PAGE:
Ariel tapped her lightly on the small of her back. “The center of you.”
“My cream filling?” she suggested.
There was a moment of complete stillness and silent contemplation before Ariel smiled. “Yes, Bertie. Move your cream filling first, and your feet will follow.”
A very cool premise and setting, interesting characters, pretty good build-up, and then a confusing and sloppy follow-through.
Part of me was curious about how certain unresolved issues will play out in the sequels. But just today, while returning Eyes Like Stars to the library, I read the jacket summary of Perchance to Dream.
It’s mainly about the Love Triangle.
Although… that first paragraph, in which the fairies are inserting pie into various literary quotes…is pretty funny.
Jane Austen. Northanger Abbey. New York: Barnes & Noble Books, 2000. 239 pgs.
I can just see Austen smirking as she wrote this mock-gothic romance. What else would a gothic novel have at this point? she thinks. Oh yes! Some ominous foreshadowing. … And now I need to wrap everything up very neatly, but oh dear, I seem to have introduced a new character. How can I contrive it so I can say he was kind of mentioned earlier?
But even beyond its parody-ness, Northanger Abbey is a pretty solid story. From what I had heard before, I expected Catherine Morland to be annoyingly silly and obsessive about gothic novels. But she’s actually a very interesting, fairly intelligent, and relatable character.
What I liked:
As Austen-the-narrator tells and shows us, Catherine is a mock-heroine because she’s ordinary. She’s not born with bewitching, nymph-like beauty; she doesn’t have any astounding natural talents; her family is neither rich, nor poor. She gets bored of piano lessons and loves rolling down the hill behind her house.
But she’s also not two-dimensionally ordinary, or an Every Girl. She’s a sheltered 17-year-old who grew up in a small, very quiet environment and is now exposed to a larger, more city-based society for the first time. She’s not a sugary, humble Nice Girl; she’s just understandably naïve when she first gets to Bath. She assumes that most people say exactly what they mean, and that the true villains are easy to recognize, just like in stories.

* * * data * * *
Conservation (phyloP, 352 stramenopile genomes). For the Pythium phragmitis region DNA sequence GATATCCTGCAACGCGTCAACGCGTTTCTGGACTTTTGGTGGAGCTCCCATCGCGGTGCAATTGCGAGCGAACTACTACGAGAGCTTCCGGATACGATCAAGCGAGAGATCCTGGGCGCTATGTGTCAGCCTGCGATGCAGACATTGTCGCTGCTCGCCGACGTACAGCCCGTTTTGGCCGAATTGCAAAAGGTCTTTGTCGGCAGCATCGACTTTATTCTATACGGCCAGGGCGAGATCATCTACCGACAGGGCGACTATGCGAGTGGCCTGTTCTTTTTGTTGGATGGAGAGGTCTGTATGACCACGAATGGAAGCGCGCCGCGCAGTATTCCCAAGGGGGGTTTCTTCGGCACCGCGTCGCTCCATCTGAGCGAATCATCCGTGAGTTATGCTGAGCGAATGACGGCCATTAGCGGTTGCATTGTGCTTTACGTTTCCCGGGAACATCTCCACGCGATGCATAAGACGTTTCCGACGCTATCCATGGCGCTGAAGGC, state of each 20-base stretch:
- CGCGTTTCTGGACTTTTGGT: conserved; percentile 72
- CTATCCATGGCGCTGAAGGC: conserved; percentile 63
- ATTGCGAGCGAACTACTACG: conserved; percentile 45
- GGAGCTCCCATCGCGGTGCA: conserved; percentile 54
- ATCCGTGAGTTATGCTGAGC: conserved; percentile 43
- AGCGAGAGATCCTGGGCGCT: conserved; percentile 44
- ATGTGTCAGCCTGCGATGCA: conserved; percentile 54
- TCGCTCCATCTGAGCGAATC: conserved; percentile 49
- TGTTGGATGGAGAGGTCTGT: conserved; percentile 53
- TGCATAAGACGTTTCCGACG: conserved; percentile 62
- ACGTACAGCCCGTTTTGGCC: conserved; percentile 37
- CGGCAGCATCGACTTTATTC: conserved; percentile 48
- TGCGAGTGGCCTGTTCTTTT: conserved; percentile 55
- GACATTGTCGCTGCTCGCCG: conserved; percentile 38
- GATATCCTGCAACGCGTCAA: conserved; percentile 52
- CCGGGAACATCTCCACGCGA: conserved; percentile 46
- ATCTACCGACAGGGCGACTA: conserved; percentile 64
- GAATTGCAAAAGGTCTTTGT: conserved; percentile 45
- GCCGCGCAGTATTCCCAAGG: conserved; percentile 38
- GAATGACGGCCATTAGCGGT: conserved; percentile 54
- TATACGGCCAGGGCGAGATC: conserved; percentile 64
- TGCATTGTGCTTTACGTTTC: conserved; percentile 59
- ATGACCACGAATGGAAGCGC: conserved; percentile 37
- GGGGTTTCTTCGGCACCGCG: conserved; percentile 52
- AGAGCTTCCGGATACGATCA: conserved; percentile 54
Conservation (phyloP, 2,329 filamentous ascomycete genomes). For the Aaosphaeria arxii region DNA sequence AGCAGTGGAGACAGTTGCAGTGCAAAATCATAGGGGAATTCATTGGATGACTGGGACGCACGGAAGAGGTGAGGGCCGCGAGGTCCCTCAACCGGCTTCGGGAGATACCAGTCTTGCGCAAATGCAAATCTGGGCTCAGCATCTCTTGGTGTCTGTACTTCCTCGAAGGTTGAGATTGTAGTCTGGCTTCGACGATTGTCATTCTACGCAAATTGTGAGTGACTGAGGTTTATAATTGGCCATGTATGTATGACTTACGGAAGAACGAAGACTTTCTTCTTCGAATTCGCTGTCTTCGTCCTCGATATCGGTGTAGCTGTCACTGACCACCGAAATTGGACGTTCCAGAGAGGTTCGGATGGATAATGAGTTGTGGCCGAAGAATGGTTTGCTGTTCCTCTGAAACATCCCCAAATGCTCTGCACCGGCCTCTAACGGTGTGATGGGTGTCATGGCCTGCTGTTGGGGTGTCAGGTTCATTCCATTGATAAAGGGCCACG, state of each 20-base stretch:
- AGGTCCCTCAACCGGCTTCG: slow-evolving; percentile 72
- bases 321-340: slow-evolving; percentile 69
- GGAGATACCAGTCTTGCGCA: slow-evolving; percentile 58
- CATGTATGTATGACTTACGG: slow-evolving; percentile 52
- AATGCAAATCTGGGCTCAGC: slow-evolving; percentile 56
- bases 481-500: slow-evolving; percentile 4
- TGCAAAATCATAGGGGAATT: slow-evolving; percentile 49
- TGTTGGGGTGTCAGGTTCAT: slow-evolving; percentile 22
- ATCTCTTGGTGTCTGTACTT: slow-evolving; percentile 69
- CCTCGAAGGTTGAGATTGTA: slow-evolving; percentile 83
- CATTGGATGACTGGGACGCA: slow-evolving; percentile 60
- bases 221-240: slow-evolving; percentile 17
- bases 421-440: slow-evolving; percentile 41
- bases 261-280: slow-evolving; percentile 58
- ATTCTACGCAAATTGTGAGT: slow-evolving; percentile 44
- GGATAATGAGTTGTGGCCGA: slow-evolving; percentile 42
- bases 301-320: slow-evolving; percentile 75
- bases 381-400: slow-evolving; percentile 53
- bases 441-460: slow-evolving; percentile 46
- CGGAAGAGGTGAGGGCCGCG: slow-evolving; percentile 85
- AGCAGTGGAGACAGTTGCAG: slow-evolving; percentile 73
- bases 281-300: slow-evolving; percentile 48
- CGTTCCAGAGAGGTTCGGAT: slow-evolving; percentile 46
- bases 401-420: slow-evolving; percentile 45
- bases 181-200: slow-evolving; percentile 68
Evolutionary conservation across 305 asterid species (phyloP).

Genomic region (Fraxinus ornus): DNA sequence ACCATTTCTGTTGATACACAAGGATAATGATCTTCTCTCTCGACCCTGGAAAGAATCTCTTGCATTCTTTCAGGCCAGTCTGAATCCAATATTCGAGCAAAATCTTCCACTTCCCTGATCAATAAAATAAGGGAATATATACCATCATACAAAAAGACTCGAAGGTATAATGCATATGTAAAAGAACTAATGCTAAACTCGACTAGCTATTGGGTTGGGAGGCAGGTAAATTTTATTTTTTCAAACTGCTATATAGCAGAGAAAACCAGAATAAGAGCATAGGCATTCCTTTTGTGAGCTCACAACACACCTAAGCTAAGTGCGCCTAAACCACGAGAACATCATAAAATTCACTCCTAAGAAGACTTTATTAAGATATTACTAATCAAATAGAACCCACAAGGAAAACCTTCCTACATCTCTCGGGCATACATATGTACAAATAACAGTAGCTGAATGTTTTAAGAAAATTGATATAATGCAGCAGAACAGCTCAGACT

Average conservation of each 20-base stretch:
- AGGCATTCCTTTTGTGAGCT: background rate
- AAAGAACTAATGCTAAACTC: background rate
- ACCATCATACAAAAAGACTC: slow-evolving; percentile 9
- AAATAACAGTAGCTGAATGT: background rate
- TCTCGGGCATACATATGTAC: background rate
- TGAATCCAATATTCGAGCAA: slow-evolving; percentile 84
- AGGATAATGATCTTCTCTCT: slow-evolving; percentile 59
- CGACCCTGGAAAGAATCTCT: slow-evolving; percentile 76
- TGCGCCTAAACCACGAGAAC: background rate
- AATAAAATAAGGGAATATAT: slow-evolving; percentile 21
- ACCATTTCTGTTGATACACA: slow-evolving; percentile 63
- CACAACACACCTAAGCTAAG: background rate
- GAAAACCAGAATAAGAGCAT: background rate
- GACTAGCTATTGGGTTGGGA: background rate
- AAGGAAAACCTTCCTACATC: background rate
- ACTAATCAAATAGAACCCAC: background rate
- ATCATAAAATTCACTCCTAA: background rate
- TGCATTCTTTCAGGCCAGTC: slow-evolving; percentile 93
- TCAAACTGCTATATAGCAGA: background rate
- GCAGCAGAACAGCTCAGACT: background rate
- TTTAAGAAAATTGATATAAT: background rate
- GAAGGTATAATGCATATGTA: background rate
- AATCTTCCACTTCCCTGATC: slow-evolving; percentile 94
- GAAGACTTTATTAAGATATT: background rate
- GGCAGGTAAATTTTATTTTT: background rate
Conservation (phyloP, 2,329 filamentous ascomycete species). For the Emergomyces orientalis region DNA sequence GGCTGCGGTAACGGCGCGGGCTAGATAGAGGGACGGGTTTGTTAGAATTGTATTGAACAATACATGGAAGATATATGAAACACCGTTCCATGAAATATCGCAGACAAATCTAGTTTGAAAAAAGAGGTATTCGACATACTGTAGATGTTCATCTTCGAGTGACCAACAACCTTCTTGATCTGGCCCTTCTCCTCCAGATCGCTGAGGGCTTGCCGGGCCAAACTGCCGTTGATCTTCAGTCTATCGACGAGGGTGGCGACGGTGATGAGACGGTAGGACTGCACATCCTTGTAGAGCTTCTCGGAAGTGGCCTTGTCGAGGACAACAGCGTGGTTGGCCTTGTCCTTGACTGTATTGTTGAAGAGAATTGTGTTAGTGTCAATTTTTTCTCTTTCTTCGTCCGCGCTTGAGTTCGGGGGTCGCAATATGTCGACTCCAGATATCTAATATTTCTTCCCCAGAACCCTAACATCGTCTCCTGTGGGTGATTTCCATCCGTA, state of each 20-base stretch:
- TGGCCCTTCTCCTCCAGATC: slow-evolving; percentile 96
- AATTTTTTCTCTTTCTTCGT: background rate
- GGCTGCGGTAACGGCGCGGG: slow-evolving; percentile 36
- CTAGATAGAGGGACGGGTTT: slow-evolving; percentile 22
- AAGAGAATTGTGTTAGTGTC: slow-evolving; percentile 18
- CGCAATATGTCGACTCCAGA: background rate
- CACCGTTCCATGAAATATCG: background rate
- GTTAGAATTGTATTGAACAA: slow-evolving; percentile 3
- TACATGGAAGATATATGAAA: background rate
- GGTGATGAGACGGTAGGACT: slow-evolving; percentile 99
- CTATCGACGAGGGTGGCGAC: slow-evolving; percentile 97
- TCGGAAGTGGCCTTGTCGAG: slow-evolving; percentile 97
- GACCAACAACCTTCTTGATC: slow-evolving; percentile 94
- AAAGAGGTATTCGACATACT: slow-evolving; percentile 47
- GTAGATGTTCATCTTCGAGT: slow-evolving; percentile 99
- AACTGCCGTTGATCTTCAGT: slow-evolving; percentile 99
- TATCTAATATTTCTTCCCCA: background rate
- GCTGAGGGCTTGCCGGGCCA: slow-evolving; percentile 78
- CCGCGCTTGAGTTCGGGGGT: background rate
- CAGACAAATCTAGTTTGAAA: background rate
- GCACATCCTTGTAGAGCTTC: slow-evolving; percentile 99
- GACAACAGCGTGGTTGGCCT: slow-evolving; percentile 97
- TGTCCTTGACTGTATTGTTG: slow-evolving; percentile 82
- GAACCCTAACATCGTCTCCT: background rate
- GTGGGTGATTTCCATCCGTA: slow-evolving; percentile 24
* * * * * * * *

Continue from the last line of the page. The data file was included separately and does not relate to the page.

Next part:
All this builds up to her stay at Northanger Abbey, but even then it’s not so much the mock-gothic-horror-story angle that interests me as much as the Catherine-learning-to-see-beyond-surfaces theme. And the Catherine/Henry arc, of course.
What I didn’t:
Although Catherine is a fairly strong character by herself, the women overall are portrayed much more negatively than the men. They’re silly, naïve, conniving, or overly submissive. It was especially sad to see how easily Eleanor Tilney could be intimidated and ordered around by her father.
And Catherine’s mother, the few times she’s actively present, is kind of a jerk. Her highest compliment to Catherine is that she’s “almost pretty,” and her way of recommending Catherine to a suitor is to say that she “‘would make a sad, heedless young housekeeper, to be sure.’ … but quick was the consolation of there being nothing like practice.”
Then again, by describing Catherine that way, Austen is again poking fun at the typical gothic romance heroine, who, among all her other perfections, would obviously be the perfect housewife.
Northanger works well as both a parody and as an independent story. That is, while some stories only work because you’re not supposed to take them seriously – stories like The Exquisite Corpse Adventure, which would seem ridiculously melodramatic, unrealistic, and just plain confusing if you didn’t know it was making fun of itself – Northanger Abbey would be enjoyable even without the satirical elements. It’s not just a mock-gothic romance, but also a good coming-of-age story.
P.S. Of course there’s a graphic novel 🙂